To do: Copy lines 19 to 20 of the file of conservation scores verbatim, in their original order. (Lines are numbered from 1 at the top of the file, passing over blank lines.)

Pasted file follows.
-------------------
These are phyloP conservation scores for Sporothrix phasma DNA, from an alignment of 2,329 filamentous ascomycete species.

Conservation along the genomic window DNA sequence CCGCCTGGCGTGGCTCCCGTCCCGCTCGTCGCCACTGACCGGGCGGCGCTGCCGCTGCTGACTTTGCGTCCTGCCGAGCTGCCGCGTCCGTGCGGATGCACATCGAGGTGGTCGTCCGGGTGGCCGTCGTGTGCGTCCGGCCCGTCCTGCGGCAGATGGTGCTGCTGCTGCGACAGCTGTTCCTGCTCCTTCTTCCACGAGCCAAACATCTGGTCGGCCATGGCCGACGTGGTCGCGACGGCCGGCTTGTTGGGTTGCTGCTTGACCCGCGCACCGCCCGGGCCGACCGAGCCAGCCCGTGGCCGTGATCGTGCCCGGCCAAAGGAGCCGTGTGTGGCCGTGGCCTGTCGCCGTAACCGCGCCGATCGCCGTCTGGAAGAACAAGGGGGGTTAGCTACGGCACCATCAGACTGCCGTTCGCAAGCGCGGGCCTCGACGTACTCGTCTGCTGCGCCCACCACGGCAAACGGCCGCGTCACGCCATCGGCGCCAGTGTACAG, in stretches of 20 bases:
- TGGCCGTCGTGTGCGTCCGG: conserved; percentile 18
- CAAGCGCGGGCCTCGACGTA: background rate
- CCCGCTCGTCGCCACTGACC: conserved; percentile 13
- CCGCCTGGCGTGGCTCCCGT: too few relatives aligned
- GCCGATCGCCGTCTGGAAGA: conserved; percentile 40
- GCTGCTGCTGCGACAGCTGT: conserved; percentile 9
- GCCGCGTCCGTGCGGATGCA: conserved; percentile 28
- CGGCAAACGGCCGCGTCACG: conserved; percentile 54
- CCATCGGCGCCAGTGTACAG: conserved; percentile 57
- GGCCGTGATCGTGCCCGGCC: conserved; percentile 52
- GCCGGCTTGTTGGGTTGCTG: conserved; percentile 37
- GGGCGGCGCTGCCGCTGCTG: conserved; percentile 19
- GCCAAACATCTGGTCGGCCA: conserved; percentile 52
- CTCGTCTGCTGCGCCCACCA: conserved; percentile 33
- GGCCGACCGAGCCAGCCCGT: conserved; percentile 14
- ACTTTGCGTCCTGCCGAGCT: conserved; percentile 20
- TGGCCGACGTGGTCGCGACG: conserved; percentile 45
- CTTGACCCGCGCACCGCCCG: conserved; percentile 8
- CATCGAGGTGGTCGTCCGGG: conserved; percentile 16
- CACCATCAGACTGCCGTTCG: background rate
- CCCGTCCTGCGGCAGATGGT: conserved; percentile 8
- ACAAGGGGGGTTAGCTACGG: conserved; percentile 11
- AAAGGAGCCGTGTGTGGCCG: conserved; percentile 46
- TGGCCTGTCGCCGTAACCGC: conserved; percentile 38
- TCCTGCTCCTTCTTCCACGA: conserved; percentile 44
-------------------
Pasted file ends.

- TGGCCGACGTGGTCGCGACG: conserved; percentile 45
- CTTGACCCGCGCACCGCCCG: conserved; percentile 8